The Hills Are Alive

Matt Fecher brings the sound of music to Fairplay.

 Matt Fecher would make a great politician. When asked even the most innocuous of questions -- like how the upcoming South Park Music Festival will be different from last year's, for instance -- he pauses, then carefully chooses each word of his response so as not to alienate anyone even vaguely associated with the fest, past or present.

"I don't want to insult anyone who played last year," he finally says, "but the lineup this year is huge. Every day, I look at the lineup and I can't believe how good it is. I think the music's good; the names are bigger. But I think the music has always been really good -- people just may recognize more acts this year. Again, though, I don't want to downplay the importance of the bands that have played before."

Fecher's diplomacy makes sense: He's invested a great deal of his life into putting the festival together over the past few years, and the event is still very reliant on the artists who perform for free and the sponsors who help make it possible. But really, Fecher has nothing to worry about: His mountain jamboree is quickly becoming one of the country's premier independent music gatherings, a perfect fall retreat. "It's my entire life now," he says. "We're just expanding everything, every detail, everything we can nail down and tighten up and make better. There's always room for improvement, and that's something I work on all the time."

Working in concert with Saam Golgoon, who handles production, Fecher has lined up a can't-miss 2006 fest, both in terms of who'll perform -- Slim Cessna, Vaux, the Queers and Margot & the Nuclear So and So's, among others -- and industry participation. In addition to panels featuring erstwhile Dead Kennedys frontman Jello Biafra (enlisted with the help of Stephen Copeland of Bender's Tavern) and legendary concert promoter Barry Fey, major-label A&R reps from Atlantic and Geffen will be on hand, as well as reps from Kill Rock Stars and SpinArt. Still, Fecher stresses that acts shouldn't come to Fairplay expecting to be discovered.

"I think it's more about networking with other bands and learning how to take their career to the next level, and meeting people that can help them do just that," he explains, "versus reaching for some brass ring in the sky, which I think is kind of unrealistic."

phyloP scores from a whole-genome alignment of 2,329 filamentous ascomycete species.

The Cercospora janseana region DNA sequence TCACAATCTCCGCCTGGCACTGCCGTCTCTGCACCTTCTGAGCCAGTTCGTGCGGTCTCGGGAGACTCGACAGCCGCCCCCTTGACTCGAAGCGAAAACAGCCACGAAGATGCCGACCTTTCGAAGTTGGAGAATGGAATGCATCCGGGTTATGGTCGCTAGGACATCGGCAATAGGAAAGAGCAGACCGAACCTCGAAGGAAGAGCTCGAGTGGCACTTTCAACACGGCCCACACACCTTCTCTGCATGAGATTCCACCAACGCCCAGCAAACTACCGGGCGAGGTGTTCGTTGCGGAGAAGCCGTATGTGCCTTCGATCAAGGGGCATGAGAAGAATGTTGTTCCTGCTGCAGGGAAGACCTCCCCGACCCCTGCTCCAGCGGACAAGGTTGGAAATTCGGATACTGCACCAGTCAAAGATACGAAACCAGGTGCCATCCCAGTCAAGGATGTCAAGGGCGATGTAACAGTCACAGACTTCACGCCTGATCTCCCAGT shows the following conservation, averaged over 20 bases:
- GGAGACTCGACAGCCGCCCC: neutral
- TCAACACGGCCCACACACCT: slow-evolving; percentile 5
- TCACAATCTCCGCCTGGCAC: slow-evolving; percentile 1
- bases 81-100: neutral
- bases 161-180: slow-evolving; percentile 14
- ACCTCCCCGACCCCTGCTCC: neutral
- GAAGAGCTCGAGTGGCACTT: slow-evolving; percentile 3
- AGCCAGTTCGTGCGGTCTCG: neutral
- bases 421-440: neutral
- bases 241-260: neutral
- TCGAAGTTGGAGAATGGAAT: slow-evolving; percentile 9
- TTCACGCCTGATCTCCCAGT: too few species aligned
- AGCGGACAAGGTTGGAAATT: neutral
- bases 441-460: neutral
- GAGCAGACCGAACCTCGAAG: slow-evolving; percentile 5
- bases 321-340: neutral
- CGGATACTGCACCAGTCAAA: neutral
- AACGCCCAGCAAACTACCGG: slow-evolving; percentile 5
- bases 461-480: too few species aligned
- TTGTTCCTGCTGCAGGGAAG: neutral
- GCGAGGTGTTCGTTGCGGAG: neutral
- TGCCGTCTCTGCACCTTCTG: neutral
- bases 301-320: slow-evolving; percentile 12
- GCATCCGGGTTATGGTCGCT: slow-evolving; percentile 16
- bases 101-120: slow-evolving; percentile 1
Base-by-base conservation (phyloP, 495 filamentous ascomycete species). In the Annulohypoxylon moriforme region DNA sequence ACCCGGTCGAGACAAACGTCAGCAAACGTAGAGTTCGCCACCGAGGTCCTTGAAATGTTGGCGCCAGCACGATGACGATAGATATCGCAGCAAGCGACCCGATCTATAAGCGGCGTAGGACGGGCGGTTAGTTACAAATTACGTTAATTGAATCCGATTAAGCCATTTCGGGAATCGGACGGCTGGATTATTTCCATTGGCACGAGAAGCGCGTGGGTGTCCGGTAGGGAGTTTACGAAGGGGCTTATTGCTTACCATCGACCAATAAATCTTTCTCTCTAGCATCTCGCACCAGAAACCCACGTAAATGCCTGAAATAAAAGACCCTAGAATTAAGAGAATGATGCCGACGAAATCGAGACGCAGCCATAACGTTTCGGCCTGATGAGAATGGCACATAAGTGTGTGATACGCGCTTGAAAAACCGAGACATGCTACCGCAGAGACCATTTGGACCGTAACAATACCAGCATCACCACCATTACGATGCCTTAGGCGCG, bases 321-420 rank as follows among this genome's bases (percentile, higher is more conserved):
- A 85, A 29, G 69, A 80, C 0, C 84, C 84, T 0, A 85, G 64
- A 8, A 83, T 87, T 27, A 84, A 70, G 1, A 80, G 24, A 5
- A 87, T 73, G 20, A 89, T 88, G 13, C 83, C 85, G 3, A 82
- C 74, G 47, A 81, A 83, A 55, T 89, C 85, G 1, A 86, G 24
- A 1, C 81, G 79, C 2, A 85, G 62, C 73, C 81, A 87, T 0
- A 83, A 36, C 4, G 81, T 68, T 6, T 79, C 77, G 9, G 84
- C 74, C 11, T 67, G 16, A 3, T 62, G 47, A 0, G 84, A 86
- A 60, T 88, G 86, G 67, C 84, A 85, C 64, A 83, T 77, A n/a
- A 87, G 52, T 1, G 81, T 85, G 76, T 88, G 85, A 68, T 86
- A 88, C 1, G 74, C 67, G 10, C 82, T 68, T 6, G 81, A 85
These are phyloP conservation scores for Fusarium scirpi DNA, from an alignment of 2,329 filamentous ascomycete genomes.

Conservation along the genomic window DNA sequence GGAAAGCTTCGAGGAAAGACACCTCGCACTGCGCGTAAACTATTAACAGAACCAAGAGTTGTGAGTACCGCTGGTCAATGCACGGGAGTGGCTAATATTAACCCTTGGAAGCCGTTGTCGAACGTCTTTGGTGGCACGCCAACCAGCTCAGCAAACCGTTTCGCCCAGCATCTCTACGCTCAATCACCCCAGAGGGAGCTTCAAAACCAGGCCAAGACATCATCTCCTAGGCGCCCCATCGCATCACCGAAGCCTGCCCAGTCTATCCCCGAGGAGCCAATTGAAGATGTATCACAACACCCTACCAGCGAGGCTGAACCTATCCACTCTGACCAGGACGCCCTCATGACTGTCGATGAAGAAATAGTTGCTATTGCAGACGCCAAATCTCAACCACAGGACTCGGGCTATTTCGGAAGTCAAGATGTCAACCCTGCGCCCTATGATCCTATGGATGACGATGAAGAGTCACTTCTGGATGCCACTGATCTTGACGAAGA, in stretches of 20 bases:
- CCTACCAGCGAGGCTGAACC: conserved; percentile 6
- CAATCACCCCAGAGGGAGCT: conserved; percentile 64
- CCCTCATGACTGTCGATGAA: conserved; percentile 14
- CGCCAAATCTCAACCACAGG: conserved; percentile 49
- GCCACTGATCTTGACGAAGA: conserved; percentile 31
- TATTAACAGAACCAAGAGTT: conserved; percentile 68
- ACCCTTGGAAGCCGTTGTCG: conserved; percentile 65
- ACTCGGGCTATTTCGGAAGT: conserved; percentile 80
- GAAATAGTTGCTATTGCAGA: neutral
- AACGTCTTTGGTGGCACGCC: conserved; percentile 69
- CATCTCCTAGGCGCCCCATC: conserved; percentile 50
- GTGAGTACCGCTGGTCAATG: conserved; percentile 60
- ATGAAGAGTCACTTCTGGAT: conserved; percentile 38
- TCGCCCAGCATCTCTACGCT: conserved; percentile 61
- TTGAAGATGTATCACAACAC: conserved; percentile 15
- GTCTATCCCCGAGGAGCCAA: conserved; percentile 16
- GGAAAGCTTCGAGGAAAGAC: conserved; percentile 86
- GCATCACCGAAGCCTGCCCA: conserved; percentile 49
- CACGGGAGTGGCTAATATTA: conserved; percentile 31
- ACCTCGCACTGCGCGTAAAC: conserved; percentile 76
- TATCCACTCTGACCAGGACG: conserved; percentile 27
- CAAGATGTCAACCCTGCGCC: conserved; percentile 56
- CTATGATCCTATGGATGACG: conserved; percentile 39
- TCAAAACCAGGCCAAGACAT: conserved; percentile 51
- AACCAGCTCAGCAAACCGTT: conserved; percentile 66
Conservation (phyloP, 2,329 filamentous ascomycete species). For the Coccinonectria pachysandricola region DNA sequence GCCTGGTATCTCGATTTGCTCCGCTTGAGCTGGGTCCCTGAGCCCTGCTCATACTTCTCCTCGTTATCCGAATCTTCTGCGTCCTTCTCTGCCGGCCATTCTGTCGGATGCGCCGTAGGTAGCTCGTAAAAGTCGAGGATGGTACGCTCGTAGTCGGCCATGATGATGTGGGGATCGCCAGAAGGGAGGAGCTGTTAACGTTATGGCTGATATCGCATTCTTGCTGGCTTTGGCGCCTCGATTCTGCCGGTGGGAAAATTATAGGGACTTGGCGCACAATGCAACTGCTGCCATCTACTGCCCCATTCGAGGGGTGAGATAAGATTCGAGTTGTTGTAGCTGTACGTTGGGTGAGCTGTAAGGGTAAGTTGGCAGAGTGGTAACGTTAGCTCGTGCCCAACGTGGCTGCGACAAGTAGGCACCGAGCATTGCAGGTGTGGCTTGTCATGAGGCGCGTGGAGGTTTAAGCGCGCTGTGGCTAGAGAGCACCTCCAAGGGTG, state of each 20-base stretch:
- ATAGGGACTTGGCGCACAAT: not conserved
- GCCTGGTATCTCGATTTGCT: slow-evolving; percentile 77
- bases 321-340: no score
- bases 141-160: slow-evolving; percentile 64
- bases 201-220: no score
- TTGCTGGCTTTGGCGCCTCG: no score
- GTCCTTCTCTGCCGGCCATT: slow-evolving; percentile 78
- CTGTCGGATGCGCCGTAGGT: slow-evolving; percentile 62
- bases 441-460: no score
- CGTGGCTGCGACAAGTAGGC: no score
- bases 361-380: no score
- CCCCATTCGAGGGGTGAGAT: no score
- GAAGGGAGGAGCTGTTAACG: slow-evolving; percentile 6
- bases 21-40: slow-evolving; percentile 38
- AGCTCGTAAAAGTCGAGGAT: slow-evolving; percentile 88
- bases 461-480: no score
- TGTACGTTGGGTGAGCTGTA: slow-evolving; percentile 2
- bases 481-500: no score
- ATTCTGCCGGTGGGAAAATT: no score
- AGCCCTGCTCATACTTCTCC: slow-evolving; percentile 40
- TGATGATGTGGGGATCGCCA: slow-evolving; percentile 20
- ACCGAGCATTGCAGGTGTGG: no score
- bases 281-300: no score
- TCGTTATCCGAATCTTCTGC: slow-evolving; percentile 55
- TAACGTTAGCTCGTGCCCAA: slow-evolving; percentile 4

Fortunately, Fecher hasn't heeded his own advice. A native of Indianapolis who grew up playing in hardcore bands and promoting shows, he reached for the brass ring when he decided to launch the inaugural South Park Music Festival in 2004. Several years earlier, Fecher's family had relocated to Fairplay from Indiana in hopes of providing his ailing sister with a better quality of life; the higher altitude allowed her to resume a normal lifestyle. When Fecher's mom heard that the town was talking about putting together a festival, she alerted her son, then working as the co-executive director of the Midwest Music Summit and helping oversee Fecher volunteered his services that first year.

"The town handled the back end of everything and let me book all the bands and do some promotions," he recalls, "so it was kind of a joint partnership with the town. Then it was kind of like, ŒHey, this could be for real.' There was a whole new staff of people, a new mayor and a new town clerk. So we put together a proposal for me to put on a festival in the town, and it seemed to work out last year and this year. There's still a major interface with the town, through the town clerk. They're still very, very supportive."

This year's installment will run from Thursday, September 7, through Sunday, September 10, with eleven stages -- five outdoor and six indoor -- featuring staggered performances from 155 artists, all of them handpicked from more than a thousand applicants. But even as the fest continues to grow -- in three years, it's already where Fecher hoped it would be in five -- it stays true to the original intent of spotlighting independent music. "It's DIY taken to the nth degree," Fecher explains. "The whole ethos is there. It's all independent music bringing it together with the independent labels. We're providing all the facilities and opportunities that we can without changing the very fabric of what DIY is all about. It's kind of the embodiment of the festival, a bunch of bands that are playing and donating their time. It's free to the public, and we're not relying on an organization or the government to help us put on this event. We're all just kind of doing it on our own, and it's a joint effort, really, between the bands, the artists and the people versus someone coming in and creating this. It's all grassroots, really. I'm just a guy with an apartment in Capitol Hill."

For Fecher, who moved to the Mile High City last year after he "fell in love with the city and the people" -- the music will always be the focus. "I'm super-stoked about the idea of seeing people discover a band for the first time," he enthuses. "That's the most rewarding thing I get from the festival."

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